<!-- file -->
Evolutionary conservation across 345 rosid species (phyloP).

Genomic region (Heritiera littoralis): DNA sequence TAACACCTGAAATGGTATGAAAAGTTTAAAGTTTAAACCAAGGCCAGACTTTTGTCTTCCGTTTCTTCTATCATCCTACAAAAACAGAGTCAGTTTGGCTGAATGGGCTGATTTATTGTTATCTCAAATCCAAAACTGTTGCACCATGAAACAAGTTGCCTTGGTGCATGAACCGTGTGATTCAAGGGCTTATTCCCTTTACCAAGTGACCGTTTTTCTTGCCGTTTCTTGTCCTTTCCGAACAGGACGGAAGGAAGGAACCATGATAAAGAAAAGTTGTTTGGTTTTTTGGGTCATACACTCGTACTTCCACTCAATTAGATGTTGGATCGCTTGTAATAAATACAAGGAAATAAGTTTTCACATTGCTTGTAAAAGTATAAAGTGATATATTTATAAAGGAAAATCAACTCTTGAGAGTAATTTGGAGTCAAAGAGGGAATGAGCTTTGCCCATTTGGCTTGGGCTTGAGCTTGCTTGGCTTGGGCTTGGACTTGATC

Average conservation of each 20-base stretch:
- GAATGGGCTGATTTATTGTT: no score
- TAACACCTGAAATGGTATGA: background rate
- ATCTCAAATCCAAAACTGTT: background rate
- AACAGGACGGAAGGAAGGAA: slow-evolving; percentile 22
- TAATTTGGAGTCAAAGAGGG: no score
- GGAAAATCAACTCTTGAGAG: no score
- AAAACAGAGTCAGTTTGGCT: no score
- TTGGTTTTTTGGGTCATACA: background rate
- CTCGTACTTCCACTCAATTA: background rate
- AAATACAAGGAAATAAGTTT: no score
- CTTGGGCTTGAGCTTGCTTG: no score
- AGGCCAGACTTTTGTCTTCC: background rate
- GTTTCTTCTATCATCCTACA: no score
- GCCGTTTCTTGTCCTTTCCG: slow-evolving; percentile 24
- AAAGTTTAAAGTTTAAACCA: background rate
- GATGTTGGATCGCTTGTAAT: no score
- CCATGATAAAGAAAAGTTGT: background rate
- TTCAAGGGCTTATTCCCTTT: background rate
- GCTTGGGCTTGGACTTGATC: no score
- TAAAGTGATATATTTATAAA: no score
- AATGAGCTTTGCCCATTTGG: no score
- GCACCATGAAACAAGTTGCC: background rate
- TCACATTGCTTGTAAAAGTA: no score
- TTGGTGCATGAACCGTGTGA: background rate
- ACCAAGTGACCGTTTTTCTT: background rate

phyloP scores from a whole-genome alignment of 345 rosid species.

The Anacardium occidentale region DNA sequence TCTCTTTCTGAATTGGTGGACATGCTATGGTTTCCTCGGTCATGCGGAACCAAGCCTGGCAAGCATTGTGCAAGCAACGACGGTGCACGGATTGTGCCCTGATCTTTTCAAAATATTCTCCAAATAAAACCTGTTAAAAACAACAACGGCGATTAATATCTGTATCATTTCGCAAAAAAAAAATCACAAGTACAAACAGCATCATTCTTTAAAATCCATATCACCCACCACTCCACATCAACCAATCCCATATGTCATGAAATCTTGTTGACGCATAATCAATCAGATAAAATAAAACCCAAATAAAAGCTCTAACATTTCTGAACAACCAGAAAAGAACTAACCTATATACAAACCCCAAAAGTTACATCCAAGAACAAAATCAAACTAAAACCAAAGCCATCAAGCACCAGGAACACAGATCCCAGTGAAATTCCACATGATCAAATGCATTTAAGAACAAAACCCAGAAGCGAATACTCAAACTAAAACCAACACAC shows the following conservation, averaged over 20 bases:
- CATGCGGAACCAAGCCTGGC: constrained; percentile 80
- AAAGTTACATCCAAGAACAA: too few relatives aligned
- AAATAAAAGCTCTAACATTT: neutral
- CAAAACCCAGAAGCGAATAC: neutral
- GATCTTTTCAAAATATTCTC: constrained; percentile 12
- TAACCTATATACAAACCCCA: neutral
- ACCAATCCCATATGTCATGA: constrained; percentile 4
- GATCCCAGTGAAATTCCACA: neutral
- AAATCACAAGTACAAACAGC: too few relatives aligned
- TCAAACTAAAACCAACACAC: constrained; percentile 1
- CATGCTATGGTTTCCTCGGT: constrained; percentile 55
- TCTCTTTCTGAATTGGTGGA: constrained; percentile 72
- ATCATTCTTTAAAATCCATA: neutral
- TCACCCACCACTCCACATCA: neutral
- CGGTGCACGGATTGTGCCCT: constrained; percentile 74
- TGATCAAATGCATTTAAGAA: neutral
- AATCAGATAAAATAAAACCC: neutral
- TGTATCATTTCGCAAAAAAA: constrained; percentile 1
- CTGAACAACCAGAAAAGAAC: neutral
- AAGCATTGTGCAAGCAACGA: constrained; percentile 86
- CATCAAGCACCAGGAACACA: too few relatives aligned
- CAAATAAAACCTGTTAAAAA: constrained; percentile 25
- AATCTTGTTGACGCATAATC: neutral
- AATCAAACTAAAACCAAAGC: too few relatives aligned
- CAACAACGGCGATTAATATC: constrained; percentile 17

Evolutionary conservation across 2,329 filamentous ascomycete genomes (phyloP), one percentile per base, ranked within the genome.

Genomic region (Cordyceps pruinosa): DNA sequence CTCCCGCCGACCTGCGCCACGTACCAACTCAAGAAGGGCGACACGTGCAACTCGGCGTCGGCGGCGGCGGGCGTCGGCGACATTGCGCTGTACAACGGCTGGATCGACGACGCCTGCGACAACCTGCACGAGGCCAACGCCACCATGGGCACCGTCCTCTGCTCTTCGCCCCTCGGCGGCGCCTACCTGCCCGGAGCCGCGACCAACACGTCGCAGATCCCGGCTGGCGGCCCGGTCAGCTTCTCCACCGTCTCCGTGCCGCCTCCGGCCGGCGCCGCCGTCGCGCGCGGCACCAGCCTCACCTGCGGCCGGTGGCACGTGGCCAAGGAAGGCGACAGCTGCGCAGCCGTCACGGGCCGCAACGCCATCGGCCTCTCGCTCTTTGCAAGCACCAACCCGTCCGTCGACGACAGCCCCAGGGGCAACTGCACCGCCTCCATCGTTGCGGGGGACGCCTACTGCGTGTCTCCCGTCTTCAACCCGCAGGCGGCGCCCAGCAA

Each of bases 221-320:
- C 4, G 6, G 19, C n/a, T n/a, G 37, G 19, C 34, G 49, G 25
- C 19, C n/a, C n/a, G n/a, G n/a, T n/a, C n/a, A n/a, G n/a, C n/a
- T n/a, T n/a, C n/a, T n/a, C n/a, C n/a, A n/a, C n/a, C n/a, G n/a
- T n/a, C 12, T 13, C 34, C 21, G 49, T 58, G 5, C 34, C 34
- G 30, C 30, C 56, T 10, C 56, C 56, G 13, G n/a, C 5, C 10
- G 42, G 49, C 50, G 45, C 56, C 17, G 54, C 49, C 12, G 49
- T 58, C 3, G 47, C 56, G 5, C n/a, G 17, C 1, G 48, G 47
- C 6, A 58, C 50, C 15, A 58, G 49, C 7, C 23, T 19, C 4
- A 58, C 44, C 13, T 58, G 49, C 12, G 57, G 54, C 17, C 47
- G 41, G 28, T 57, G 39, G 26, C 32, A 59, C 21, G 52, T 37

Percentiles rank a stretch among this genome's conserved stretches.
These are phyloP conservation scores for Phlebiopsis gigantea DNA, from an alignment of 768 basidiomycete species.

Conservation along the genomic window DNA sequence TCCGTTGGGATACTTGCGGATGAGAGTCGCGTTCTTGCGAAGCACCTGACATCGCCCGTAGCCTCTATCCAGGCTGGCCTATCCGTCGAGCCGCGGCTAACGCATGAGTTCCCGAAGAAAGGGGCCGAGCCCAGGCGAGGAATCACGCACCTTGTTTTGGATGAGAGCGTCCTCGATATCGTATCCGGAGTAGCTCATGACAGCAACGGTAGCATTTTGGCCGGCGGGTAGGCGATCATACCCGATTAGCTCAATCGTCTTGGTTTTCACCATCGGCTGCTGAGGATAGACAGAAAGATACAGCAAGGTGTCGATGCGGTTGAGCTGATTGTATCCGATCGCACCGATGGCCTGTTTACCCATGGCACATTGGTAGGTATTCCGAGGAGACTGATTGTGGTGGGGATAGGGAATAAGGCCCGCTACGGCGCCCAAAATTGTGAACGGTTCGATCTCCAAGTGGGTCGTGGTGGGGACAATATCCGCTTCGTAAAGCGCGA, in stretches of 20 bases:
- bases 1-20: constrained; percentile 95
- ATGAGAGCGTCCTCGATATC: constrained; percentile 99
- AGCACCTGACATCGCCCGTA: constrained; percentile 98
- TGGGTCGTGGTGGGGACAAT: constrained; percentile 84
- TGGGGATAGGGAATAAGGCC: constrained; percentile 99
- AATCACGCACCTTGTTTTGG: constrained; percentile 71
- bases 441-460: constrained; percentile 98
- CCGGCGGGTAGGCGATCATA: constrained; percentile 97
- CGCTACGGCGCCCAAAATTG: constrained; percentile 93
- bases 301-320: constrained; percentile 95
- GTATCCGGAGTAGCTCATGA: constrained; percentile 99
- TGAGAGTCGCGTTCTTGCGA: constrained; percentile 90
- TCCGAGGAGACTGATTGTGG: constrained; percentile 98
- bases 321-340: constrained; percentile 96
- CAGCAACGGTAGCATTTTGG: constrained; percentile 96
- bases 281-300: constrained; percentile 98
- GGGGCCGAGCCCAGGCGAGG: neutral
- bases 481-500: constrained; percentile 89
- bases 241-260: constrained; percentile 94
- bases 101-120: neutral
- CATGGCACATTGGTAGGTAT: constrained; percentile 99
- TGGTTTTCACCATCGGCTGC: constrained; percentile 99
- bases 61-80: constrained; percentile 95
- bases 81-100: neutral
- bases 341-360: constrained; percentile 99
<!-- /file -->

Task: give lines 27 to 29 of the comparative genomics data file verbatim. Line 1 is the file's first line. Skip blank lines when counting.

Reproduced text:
- TTGGTGCATGAACCGTGTGA: background rate
- ACCAAGTGACCGTTTTTCTT: background rate

phyloP scores from a whole-genome alignment of 345 rosid species.